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Thermal imaging: faster diagnostics, quicker solutions

29th May 2014


FLIR VS70 is a rugged videoscope with intuitive handset controls that let users manoeuvre the camera probe into tight areas

From over-heating pipe joints to metal processing, the ability to identify and solve problems quickly is crucial. Sean Ottewell reports.

According to temperature and gas sensing solutions provider LumaSense, industry loses upwards of US$1trillion worldwide every year as a result of process inefficiencies and unwarranted waste.

Much of this is due to heat loss and it is here that thermal imaging is having a major impact. In order to further help users improve diagnostics, enhance productivity and increase connectivity, FLIR has introduced a new line of test and measurement tools.

The new FLIR VS70 is a rugged videoscope with intuitive handset controls that let users manoeuvre the camera probe into tight areas to deliver clear video and images to a large 5.7-im colour LCD display.

It features wide-angle 180° and standard 90° camera views, SD card storage of video, image and audio files, a six-to-eight hour battery life, USB port for convenient battery charging, and the included headset allows for voice annotations during inspections to clarify findings (Fig.1).

Three new electrical meters, with large LCD displays and dual-LED worklights, can wirelessly connect with the company's thermal cameras so that electrical readings can be embedded into IR images in real time.

A new 1000A clamp meter, the FLIR CM78 is aimed at complex machinery and combines the capabilities of a digital multi meter and clamp meter with those of a non-contact IR thermometer and type K thermocouple.

Moisture meter

Also new is the FLIR MR77, a rugged moisture meter that features a pinless sensor and an external pin probe to capture moisture readings up to 19mm below the surface of various materials.

This meter also includes a field-replaceable temperature/humidity sensor and spot IR thermometer with laser pointer.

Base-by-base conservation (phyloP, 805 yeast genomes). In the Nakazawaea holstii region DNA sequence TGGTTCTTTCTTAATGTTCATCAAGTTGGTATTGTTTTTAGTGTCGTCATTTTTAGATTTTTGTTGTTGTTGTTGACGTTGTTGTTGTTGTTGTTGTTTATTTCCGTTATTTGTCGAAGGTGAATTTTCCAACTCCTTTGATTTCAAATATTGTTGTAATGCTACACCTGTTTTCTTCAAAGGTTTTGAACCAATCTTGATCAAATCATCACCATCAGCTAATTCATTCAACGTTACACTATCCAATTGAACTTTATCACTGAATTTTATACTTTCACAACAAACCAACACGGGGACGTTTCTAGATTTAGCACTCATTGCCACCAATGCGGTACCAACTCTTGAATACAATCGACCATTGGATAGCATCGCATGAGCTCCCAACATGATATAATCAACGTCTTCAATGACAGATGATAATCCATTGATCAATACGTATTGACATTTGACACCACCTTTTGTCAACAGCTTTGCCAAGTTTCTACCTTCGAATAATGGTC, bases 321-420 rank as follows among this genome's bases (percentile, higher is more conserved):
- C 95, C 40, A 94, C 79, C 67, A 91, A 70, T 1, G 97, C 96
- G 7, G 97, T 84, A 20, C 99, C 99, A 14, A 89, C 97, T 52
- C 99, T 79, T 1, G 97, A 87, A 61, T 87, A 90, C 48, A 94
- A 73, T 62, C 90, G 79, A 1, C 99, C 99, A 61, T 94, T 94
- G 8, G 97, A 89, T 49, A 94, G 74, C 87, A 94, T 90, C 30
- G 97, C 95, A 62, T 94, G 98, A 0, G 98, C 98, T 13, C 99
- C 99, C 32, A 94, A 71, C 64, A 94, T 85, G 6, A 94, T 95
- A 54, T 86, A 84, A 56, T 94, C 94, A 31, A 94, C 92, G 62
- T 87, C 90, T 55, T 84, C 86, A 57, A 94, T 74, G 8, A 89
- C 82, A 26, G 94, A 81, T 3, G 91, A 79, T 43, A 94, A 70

The company has also been adding to its portfolio of thermal imaging cameras with the launch of an updated version of its Exx series. FLIR says this offers industrial professionals an affordable, yet ergonomic and feature-rich thermal imaging camera that will significantly speed up electrical and mechanical inspections. The new cameras are equipped with Meterlink and Bluetooth connections that allow inspections to be carried out quickly and accurately.

Connecting thermal imaging cameras with other devices or measurement tools allows for easy information exchange with customers or colleagues.

"That is why the FLIR MeterLink technology allows FLIR Exx series users to save time by transferring, via Bluetooth, the data acquired by an Extech clamp meter or multifunction moisture meter into the thermal imaging camera. In addition, they can easily transfer images wirelessly to a smart phone or tablet PC," notes the company.

FLIR has also focused on making the Exx series easier to use, with the addition of a new user interface and key pad that make these cameras extremely simple to operate. Measuring temperatures up to +650°C, they produce instant, 'point-and-shoot' jpeg thermal imagery and video recording/streaming with all required temperature data included.

For its part, LumaSense Technologies is focusing on a very particular issue with the launch of its IMPAC IGA 6/23 Advanced, a new digital infrared pyrometer specifically designed for measuring metal processes in low temperature ranges. This instrument complements the Series 6 Advanced pyrometers and was developed with a range of 50-1800°C to give users additional options for process control.